The current economic recession in the United States of America and world over has led to a literary resurgence of an odd kind as the writings of economic theorist Karl Marx started selling in record numbers. Marx has now been accorded the status of the “comeback kid” of the present financial crisis. Such spacio-temporal travels of past forms testify to the retrospective view of historical narration, one that is recounted through the gap between the moment of first encounter and the moment of recounting. Revivals, adaptations, and remakes have often been seen as cultural symptoms of this echo of history. Released among a web of inter-textual as well as inter-historical articulations, Todd Haynes’s multiple Emmy award winning mini-series Mildred Pierce (2011) strategically places itself along the nodes of a faithful adaptation of James M. Cain’s 1941 depression era novel and a reflective remake of Michael Curtiz’s inventive noir adaptation (1945) of the same. Riding on the success and cultural memory of Curtiz’s film and socio-economic resonance of Cain’s novel, Haynes builds his version of Mildred Pierce as a mega television event which uses historical memory as a means to explore and expand generic possibilities of a remake, while simultaneously foregrounding its travels through the mediums of literature, cinema and television. [Read more →]
October 11, 2011 No Comments
When I arrived at my hotel in Berlin to cover the film festival, I was surprised to discover a default image of a wood fire quietly crackling away on the flat screen TV on the wall of my room. I wondered what our caveman relatives would have made of a civilization that has come to this point: we don’t need a fire for heat anymore, but we still enjoy seeing and hearing one, even if it’s virtual. [Read more →]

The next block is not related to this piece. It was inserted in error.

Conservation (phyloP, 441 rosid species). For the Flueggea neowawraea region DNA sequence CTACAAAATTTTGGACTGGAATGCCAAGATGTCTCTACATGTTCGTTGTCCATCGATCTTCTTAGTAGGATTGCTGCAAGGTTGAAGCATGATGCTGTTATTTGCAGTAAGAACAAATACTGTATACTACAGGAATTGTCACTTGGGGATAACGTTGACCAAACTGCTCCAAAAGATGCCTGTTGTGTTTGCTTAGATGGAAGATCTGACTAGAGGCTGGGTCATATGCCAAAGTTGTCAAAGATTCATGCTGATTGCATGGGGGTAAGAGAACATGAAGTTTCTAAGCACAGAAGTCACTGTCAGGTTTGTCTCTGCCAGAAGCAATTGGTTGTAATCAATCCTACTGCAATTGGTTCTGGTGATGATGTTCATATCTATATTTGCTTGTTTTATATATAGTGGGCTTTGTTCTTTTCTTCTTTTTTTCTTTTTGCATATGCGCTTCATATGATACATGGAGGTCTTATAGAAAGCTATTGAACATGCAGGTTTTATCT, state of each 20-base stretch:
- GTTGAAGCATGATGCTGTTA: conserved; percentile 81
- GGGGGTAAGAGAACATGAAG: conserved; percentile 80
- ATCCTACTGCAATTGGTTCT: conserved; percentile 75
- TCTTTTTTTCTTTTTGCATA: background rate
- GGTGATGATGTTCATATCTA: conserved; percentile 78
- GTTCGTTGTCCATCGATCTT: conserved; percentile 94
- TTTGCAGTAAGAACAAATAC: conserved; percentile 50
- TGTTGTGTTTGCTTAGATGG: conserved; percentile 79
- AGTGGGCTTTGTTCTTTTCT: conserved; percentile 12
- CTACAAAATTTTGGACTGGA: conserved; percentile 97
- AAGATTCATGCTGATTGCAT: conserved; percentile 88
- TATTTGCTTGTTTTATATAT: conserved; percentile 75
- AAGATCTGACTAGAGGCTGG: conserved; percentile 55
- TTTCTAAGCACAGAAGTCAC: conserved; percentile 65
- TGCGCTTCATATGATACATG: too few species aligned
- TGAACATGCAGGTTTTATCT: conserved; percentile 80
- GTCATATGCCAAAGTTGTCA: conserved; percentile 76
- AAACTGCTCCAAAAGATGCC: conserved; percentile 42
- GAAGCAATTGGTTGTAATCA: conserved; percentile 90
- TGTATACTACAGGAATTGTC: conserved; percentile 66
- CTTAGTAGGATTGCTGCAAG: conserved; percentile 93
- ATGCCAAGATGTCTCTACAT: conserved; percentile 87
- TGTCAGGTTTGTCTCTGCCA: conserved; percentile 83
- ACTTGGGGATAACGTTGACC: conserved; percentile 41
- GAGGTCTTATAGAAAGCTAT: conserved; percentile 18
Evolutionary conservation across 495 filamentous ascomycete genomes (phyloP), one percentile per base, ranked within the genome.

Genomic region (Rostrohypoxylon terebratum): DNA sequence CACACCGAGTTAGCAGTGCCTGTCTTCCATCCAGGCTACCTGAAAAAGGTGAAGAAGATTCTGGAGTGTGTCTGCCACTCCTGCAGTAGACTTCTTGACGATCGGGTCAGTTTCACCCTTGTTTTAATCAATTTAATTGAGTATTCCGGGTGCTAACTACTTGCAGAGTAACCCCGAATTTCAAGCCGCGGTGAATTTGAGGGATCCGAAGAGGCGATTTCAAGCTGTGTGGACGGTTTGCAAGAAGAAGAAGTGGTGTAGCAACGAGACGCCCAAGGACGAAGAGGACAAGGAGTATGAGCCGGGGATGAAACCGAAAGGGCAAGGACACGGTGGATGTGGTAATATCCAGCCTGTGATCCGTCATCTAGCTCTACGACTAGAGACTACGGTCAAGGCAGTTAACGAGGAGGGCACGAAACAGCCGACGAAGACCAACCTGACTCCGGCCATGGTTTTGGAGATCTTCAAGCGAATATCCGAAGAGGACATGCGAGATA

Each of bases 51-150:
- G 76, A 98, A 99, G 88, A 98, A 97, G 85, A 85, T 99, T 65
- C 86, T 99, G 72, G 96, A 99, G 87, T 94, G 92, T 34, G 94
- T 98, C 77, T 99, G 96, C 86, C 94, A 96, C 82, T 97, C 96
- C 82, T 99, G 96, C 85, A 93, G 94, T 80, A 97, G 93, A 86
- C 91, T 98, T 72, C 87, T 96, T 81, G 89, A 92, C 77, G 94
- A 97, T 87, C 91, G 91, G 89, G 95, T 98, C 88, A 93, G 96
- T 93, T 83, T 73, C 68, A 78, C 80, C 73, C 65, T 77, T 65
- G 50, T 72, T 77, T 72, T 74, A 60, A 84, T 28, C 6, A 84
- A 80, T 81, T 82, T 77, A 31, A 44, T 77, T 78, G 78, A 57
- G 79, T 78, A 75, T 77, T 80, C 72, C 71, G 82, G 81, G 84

March 15, 2011 No Comments
Miriam Bratu Hansen, professor of Cinema Studies and Literature at the University of Chicago passed away today. One of the leading scholars in the field, she is the author of Babel and Babylon: Spectatorship in American Silent Film (Harvard UP, 1991; 1994) and her upcoming book, The Other Frankfurt School: Kracauer, Benjamin, Adorno on Cinema, Mass Culture, and Modernity. She has written widely on the Frankfurt School as well as varied essays in journals across the world. Her writings have influence cinema studies scholars and students all over the world.
One of the first people to inform the world of Prof. Hansen’s passing is Catherine Grant whose blog has a selection of tributes while also providing a list of Hansen’s work available online. Click here to access this page. A short yet moving account by one of her students can be accessed by clicking here .
February 6, 2011 No Comments
Vol.2 No.2 Special Issue on Production Studies.
Guest Editors: Dorota Ostrowska and Graham Roberts
November 23, 2010 No Comments
by Matthew Holtmeier
In a joint invitation between the Department of Social Anthropology, the Centre for Film Studies and the Institute for Iranian Studies, acclaimed Iranian director Mohsen Makhmalbaf visited the University of St Andrews 24 June 2010.
The event involved a screening of Salam Cinema, followed by a Q&A session and a more intimate reception afterward. During these, Makhmalbaf discussed the practical aspects of filmmaking, and the role of cinema and culture in shaping political events, which is particularly important given his prominence in the Green Movement in Iran.
Salam Cinema, which Makhmalbaf made in 1994, follows the auditions of ordinary Iranian citizens who show up in response to an ad placed in the newspapers announcing open auditions for Makhmalbaf’s latest film. Makhmalbaf, played by himself, teases out the participants’ desire to be involved in cinema by asking why they want be cast in his film – the usual response being a declaration of love for cinema. [Read more →]
July 7, 2010 No Comments